There are many other points which one feels called upon to discuss in connection with this particular matter, but I come now to the most important factor in arousing the ire of the farmers of the west during the last year. I refer to the question of the so-called hybrid ticket. It Is not necessary for me to go into the whole history of the question. It is sufficient to say that obviously it was the will of the committee of parliament and of parliament itself that- the grower of wheat should have the right to determine the destin-

ation of his wheat after he had grown it. No one disputes that to-day. No one disputes that it was undoubtedly the will of parliament, and the wish Of the pool through whom the grower handles a good deal of his wheat today, that he should have the right to determine where it Should go. After the act is amended the grower gets the right to determine the destination of his grain, and then somebody does something with the schedules to the act. The old ticket is submitted for change, not to parliament but to the governor in council, and a change is brought about by order in council, taking out of the act almost all of clause 150.

Topic:   GRADING OF GRAIN
Subtopic:   WHEAT-INSPECTION, SHIPMENT, AND PROTEIN CONTENT-REFERENCE TO COMMITTEE ON AGRICULTURE
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CON

James Dew Chaplin

Conservative (1867-1942)

Mr. CHAPLIN:

On whose recommendation?

Topic:   GRADING OF GRAIN
Subtopic:   WHEAT-INSPECTION, SHIPMENT, AND PROTEIN CONTENT-REFERENCE TO COMMITTEE ON AGRICULTURE
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UFA

Edward Joseph Garland

United Farmers of Alberta

Mr. GARLAND (Bow River):

On the

recommendation of the board-and it is inserted into the ticket itself. As Mr. Milliken, the legal counsel for the Saskatchewan pool, has said, where five words would have sufficed-

Topic:   GRADING OF GRAIN
Subtopic:   WHEAT-INSPECTION, SHIPMENT, AND PROTEIN CONTENT-REFERENCE TO COMMITTEE ON AGRICULTURE
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LIB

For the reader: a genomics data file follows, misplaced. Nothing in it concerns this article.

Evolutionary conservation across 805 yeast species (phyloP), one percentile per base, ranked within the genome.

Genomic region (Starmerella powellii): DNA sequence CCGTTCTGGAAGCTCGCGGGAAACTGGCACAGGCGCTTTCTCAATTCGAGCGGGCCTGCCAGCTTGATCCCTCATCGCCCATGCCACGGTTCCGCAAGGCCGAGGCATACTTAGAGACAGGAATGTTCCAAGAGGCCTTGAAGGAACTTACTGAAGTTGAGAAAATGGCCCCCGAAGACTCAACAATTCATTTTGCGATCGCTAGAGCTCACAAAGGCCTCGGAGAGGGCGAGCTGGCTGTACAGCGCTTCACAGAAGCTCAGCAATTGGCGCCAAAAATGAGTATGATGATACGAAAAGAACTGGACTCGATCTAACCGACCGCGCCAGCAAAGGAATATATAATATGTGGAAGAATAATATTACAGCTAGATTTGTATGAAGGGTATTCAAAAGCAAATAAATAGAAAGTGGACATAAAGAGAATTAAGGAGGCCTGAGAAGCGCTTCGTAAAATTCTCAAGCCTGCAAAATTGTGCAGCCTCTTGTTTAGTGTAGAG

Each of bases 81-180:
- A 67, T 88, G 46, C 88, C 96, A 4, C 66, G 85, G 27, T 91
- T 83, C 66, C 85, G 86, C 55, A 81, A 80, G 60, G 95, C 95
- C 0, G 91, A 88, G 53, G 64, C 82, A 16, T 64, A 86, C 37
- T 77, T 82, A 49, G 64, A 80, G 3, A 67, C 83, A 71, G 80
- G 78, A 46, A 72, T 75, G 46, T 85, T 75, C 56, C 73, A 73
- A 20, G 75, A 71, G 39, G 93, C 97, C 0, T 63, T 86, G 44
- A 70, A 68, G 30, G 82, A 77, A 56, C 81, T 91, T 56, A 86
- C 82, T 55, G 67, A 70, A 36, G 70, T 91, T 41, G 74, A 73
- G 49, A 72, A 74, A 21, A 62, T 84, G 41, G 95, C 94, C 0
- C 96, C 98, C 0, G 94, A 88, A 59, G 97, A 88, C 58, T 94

James Malcolm (Minister of Trade and Commerce)

Liberal

Mr. MALCOLM:

My hon. friend has mads the statement that on the recommendation of. the board there was passed an order in council which takes out of the act practically all of section 150. What does he mean by that?

Topic:   GRADING OF GRAIN
Subtopic:   WHEAT-INSPECTION, SHIPMENT, AND PROTEIN CONTENT-REFERENCE TO COMMITTEE ON AGRICULTURE
Permalink
UFA

Edward Joseph Garland

United Farmers of Alberta

Mr. GARLAND (Bow River):

I did not

say that. At least, I should have said they copied out of the act on to the new ticket almost all of section 150, and left certain other words. So far as that particular change was concerned, although much of it was unnecessary, five words would have sufficed, as Mr. Milliken said; but instead of that forty words odd are transferred from the act, having the effect, as they appear on the ticket, if not of abolishing the rights of the grower, at any rate of permitting the abuse of the ticket. The Minister of Railways (Mr. Dunning) shakes his head. Well, I say this to him definitely. While the wording provided for by the order in council would in itself have caused no harm, if the wording of tne ticket as authorized by the order in council had not been such as it was, the addition of the other words would not either have caused any harm. In his evidence before the committee the other day Mr. Milliken so stated There is no necessity-